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abstract = "Background The etiology of spontaneous cerebrospinal fluid (CSF) rhinorrhea remains unknown, though emerging evidence suggests that this likely represents a variant of idiopathic intracranial hypertension. Long-term success rates for repair and postoperative management strategies remain variable. Methods Retrospective review of patients undergoing surgical management of spontaneous CSF rhinorrhea was conducted over a 5-year period. Analysis was performed to correlate recurrence with demographics and perioperative variables. Lumbar puncture usage and neuro-ophthalmological examinations in clinical management were also assessed. Results Forty-eight patients were included in the study. The mean age was 51.4 years with 94{\%} females. Leaks were most commonly located in the sphenoid (43.8{\%}) and cribriform region (33.3{\%}). The most common findings on magnetic resonance imaging were empty sella (48{\%}) and Meckel's cave diverticula (24{\%}). Nine patients (18.8{\%}) had recurrent CSF leaks. Six occurred >1 month postoperatively. Three had repeat endoscopic repairs, two received ventriculoperitoneal shunts, and one was managed with a lumbar drain, with overall success rate of 93.8{\%}. Acetazolamide was utilized in 19 cases (39.6{\%}) postoperatively. Overall, 59{\%} of patients had elevated opening pressures on postoperative lumbar puncture ( n = 32). Neuro-ophthalmology evaluated 28 patients; 25{\%} had visual field deficits, and 7.1{\%} had papilledema. Conclusions Management of spontaneous CSF leaks remains a significant challenge. Endoscopic repair is successful in most patients with little morbidity; however, postoperative management remains inconsistent, and further studies are warranted to establish consensus on post-surgical care. The association with elevated intracranial pressure and visual field deficits/papilledema suggests opening pressures, and neuro-ophthalmologic evaluation should be considered in the treatment algorithm.",
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AU - Tajudeen, Bobby A.

AU - Batra, Pete S.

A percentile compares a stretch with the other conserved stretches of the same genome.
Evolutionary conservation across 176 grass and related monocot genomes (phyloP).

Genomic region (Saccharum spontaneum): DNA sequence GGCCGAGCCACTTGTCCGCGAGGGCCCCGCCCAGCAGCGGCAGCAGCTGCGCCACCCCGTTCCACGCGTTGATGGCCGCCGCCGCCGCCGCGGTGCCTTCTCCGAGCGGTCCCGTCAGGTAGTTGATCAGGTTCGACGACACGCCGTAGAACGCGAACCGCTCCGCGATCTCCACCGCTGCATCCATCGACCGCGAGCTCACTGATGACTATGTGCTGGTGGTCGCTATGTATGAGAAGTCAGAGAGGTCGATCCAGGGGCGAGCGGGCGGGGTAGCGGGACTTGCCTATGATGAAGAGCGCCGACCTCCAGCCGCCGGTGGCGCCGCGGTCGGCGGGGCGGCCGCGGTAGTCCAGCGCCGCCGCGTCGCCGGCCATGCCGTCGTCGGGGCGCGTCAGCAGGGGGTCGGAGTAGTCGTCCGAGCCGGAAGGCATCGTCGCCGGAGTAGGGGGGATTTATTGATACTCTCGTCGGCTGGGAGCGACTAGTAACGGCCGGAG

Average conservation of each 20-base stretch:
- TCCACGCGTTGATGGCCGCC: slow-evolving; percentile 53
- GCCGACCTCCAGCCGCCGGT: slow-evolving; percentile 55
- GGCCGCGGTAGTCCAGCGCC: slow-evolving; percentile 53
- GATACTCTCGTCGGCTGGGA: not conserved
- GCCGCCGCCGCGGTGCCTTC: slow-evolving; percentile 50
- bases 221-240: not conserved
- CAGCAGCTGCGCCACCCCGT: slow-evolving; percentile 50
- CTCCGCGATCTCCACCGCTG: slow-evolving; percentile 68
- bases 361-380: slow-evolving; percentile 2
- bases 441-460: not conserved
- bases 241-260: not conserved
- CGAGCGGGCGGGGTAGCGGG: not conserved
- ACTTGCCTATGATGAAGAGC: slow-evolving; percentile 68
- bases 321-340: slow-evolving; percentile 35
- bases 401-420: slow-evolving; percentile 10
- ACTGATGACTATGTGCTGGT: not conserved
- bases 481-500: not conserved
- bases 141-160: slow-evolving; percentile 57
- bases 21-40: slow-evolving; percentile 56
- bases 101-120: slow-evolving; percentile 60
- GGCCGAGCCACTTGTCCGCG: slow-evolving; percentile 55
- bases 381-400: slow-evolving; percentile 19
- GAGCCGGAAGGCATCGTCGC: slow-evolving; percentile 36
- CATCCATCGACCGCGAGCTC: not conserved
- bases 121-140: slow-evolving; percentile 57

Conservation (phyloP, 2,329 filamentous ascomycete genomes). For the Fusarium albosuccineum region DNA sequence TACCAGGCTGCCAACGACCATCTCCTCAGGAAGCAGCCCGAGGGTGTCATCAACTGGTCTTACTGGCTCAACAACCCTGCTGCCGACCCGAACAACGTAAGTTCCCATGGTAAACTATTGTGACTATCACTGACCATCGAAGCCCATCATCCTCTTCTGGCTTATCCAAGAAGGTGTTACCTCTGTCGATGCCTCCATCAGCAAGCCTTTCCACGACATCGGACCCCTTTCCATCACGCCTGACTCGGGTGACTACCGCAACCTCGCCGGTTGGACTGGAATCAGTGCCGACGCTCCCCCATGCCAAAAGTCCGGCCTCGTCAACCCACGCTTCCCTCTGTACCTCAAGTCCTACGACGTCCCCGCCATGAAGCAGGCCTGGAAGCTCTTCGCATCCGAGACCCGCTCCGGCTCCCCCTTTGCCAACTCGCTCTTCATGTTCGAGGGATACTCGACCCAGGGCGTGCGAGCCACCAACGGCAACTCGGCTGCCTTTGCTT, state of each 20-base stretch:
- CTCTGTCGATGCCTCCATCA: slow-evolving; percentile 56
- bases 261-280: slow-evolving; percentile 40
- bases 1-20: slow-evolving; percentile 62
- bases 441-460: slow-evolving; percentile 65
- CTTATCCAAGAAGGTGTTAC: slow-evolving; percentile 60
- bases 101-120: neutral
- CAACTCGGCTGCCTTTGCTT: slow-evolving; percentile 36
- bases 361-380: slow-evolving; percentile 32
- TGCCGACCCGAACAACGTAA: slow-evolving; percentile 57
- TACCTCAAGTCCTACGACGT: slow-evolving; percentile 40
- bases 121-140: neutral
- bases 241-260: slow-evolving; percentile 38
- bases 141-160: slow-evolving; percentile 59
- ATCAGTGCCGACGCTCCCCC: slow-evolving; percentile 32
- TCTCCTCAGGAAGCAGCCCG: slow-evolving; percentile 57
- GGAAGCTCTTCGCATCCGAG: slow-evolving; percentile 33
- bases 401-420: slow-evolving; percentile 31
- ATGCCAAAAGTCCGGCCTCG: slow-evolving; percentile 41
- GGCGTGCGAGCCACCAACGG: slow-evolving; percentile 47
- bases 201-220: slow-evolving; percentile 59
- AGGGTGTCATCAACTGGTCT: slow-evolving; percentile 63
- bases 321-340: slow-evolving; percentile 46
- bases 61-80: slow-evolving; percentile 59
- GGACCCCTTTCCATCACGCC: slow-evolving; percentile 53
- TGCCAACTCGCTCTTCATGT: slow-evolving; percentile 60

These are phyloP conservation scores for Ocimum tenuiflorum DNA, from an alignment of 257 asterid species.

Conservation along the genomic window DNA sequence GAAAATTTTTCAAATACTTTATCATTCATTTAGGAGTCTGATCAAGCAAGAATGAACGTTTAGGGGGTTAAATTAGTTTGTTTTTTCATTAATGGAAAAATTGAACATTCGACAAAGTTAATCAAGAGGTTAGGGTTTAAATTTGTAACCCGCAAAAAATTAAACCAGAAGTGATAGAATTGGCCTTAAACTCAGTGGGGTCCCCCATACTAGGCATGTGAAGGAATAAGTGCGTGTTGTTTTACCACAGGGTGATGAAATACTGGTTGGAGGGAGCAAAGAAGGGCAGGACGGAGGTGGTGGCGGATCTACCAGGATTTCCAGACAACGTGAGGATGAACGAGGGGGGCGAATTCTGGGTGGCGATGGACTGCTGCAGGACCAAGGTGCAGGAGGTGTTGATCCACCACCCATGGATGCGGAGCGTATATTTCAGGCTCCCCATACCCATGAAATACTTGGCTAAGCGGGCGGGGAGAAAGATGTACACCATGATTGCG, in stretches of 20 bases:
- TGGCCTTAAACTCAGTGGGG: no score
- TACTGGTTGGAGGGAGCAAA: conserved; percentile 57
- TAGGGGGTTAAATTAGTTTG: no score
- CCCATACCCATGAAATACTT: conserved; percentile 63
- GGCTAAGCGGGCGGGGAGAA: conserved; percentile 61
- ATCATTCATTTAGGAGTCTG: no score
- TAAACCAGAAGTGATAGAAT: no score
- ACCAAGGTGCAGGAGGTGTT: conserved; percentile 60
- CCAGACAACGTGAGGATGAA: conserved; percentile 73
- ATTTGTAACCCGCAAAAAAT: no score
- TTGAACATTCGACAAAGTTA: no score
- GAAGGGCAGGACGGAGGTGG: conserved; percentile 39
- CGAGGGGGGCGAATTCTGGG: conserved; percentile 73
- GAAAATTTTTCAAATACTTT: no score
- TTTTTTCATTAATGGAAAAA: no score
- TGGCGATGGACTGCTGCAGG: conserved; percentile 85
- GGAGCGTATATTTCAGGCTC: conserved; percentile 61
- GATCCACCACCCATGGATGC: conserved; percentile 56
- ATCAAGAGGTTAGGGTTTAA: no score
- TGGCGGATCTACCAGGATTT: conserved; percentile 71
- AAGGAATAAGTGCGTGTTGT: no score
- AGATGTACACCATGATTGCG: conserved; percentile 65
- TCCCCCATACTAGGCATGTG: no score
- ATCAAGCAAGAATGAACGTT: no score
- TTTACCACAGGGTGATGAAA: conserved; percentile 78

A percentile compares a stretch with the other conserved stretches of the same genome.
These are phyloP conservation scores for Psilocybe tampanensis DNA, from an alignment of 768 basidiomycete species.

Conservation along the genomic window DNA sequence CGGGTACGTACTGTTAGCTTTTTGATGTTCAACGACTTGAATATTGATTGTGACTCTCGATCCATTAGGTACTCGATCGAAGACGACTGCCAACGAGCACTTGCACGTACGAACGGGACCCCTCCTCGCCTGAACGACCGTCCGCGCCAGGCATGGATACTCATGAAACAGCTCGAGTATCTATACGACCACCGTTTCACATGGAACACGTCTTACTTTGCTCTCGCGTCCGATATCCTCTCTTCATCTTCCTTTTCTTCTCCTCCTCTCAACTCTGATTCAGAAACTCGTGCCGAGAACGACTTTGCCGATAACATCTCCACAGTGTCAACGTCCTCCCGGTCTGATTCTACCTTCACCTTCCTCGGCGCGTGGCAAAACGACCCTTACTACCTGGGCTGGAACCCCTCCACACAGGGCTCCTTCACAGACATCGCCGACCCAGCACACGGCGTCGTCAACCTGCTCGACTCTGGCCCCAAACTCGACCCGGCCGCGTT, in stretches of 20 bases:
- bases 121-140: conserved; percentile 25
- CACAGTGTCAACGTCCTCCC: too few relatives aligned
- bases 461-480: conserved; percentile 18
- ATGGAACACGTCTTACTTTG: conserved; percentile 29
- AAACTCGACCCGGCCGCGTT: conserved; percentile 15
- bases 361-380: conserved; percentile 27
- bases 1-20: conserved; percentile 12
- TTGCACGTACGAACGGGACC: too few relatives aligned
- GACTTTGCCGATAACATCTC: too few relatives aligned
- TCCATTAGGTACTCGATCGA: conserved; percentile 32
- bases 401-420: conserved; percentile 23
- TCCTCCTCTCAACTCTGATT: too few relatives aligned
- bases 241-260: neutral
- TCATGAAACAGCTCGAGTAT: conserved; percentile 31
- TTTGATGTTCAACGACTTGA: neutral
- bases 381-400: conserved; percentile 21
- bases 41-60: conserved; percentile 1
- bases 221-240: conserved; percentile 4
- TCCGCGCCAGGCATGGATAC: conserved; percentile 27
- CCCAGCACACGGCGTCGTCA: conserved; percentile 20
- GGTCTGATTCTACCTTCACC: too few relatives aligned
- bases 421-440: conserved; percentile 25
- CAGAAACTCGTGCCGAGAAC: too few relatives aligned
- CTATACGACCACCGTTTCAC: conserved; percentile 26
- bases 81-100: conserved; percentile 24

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AB - Background The etiology of spontaneous cerebrospinal fluid (CSF) rhinorrhea remains unknown, though emerging evidence suggests that this likely represents a variant of idiopathic intracranial hypertension. Long-term success rates for repair and postoperative management strategies remain variable. Methods Retrospective review of patients undergoing surgical management of spontaneous CSF rhinorrhea was conducted over a 5-year period. Analysis was performed to correlate recurrence with demographics and perioperative variables. Lumbar puncture usage and neuro-ophthalmological examinations in clinical management were also assessed. Results Forty-eight patients were included in the study. The mean age was 51.4 years with 94% females. Leaks were most commonly located in the sphenoid (43.8%) and cribriform region (33.3%). The most common findings on magnetic resonance imaging were empty sella (48%) and Meckel's cave diverticula (24%). Nine patients (18.8%) had recurrent CSF leaks. Six occurred >1 month postoperatively. Three had repeat endoscopic repairs, two received ventriculoperitoneal shunts, and one was managed with a lumbar drain, with overall success rate of 93.8%. Acetazolamide was utilized in 19 cases (39.6%) postoperatively. Overall, 59% of patients had elevated opening pressures on postoperative lumbar puncture ( n = 32). Neuro-ophthalmology evaluated 28 patients; 25% had visual field deficits, and 7.1% had papilledema. Conclusions Management of spontaneous CSF leaks remains a significant challenge. Endoscopic repair is successful in most patients with little morbidity; however, postoperative management remains inconsistent, and further studies are warranted to establish consensus on post-surgical care. The association with elevated intracranial pressure and visual field deficits/papilledema suggests opening pressures, and neuro-ophthalmologic evaluation should be considered in the treatment algorithm.